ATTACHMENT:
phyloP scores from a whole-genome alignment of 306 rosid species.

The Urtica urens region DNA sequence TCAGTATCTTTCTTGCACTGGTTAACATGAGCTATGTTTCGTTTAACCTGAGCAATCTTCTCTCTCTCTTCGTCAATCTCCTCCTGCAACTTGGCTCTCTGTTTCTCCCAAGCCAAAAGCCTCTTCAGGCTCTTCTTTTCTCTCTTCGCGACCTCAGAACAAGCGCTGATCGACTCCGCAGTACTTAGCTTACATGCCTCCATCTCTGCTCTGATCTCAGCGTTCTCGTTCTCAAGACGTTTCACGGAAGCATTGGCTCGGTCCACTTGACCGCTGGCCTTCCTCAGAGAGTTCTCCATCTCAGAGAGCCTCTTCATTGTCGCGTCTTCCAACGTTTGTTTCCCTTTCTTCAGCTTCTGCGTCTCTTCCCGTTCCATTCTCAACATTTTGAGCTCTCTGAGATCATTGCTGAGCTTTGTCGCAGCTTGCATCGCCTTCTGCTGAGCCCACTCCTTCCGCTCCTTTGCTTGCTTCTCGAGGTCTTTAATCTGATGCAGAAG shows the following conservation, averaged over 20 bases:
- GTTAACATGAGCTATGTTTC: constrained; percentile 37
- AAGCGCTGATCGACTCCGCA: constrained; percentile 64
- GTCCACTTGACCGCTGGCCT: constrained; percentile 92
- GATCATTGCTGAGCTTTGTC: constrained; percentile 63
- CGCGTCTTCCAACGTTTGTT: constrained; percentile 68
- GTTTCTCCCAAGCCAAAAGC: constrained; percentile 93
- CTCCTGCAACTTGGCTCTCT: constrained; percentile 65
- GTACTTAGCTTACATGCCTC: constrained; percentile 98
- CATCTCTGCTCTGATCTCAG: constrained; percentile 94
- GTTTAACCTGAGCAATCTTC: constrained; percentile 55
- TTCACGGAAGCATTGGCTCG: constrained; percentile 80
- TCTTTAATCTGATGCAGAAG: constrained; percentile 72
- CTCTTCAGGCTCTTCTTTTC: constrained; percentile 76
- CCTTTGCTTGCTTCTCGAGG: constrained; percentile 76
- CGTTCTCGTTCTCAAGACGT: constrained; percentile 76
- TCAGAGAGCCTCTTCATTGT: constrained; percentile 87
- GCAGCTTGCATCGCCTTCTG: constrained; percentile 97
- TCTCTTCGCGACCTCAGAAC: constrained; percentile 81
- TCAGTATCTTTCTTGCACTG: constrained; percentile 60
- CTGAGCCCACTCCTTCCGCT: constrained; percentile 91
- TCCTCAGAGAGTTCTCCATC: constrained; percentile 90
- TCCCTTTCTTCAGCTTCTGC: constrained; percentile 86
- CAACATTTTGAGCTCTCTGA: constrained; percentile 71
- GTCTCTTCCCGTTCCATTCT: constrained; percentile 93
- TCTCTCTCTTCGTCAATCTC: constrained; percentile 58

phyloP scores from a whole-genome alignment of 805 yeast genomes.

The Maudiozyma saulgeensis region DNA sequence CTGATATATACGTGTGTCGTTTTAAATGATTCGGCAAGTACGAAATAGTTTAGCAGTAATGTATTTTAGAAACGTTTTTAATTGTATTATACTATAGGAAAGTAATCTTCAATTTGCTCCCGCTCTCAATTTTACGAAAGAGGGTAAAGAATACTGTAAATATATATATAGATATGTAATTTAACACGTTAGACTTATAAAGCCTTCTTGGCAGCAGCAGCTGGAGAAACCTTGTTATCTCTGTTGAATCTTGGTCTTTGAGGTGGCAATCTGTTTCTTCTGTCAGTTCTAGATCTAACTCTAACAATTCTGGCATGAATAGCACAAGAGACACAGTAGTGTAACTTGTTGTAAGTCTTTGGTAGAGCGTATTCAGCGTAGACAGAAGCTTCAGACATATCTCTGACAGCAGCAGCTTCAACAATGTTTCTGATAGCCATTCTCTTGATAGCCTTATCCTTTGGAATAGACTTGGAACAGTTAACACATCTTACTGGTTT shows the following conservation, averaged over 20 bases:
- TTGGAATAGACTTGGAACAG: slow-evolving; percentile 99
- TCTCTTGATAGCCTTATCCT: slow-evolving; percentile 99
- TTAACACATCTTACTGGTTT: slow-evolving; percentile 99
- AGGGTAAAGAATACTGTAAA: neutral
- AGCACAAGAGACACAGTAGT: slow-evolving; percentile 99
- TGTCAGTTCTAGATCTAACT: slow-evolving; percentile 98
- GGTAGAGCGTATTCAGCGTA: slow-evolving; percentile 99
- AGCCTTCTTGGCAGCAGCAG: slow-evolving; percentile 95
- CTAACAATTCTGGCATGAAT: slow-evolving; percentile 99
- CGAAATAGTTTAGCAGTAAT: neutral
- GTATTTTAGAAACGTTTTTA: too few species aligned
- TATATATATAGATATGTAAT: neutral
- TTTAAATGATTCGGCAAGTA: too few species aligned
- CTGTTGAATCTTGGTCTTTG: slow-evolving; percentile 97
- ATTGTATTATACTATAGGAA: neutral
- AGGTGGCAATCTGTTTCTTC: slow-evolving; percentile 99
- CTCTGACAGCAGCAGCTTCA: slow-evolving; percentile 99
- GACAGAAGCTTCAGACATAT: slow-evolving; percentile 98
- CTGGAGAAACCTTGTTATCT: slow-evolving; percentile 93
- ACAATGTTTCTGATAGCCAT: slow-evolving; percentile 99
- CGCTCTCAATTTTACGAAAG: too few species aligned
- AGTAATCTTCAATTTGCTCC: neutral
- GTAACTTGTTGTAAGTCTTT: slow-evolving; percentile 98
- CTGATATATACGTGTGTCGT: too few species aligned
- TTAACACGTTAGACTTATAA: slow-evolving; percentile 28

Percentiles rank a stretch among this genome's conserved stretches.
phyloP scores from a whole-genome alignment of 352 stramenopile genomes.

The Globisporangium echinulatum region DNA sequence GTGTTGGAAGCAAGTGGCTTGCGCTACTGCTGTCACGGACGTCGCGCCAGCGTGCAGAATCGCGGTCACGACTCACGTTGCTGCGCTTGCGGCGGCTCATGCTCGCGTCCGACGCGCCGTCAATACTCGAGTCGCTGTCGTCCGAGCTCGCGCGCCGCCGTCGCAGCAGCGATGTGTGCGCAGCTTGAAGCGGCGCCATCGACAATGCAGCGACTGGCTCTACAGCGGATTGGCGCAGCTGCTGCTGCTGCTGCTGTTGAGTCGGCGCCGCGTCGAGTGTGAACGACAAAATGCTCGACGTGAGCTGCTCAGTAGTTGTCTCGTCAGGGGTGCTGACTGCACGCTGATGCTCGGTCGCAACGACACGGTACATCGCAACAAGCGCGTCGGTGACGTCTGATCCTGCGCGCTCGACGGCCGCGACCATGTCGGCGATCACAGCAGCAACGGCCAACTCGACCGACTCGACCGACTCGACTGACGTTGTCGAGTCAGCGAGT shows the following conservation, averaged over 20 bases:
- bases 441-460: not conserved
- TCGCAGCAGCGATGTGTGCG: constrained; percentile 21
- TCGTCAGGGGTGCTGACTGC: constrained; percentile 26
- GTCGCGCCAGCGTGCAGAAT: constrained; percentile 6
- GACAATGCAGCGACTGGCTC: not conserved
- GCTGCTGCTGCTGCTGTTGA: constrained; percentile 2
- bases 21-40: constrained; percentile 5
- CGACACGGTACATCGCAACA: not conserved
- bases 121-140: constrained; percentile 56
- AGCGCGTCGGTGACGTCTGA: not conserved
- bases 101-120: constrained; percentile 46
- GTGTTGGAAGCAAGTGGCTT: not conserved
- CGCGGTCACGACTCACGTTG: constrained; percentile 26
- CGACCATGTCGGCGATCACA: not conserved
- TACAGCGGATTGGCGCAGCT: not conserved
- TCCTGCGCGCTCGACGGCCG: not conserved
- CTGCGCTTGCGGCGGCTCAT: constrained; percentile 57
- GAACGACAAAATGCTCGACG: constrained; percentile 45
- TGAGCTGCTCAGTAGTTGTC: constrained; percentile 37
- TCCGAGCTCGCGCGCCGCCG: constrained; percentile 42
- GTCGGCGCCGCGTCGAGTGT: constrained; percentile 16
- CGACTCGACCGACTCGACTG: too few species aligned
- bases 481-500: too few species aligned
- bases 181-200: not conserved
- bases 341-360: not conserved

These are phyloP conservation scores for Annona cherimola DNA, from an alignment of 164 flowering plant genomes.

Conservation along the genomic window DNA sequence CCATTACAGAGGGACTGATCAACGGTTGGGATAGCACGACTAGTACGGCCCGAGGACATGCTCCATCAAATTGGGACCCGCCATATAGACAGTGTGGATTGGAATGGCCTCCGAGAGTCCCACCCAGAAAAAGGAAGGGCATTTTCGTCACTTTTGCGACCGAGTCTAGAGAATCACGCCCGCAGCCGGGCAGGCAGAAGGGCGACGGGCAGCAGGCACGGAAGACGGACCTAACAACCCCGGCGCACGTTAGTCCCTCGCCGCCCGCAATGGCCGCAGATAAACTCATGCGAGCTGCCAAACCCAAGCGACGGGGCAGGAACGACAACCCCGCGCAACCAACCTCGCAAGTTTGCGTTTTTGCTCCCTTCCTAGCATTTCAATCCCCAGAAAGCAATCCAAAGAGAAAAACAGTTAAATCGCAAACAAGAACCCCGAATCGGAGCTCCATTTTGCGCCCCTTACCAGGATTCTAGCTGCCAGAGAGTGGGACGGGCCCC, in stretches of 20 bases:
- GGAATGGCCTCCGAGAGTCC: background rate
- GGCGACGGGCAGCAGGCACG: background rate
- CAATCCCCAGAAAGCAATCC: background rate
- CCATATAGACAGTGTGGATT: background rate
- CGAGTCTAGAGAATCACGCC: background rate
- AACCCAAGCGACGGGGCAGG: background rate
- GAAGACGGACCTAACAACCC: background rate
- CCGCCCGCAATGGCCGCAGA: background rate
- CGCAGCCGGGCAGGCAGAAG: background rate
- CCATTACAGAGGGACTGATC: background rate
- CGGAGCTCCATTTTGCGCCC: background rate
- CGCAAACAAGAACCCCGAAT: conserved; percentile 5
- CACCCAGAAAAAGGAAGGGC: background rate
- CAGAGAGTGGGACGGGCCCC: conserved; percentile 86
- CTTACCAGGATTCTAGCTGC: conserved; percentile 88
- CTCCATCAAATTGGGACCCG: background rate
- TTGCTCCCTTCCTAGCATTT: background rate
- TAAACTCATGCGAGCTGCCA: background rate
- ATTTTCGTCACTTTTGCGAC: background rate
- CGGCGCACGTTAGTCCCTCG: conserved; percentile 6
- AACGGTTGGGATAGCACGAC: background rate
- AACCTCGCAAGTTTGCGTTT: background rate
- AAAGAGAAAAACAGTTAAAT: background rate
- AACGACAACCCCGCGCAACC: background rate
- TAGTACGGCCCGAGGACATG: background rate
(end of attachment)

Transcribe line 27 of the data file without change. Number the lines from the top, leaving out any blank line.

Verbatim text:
- TCTCTCTCTTCGTCAATCTC: constrained; percentile 58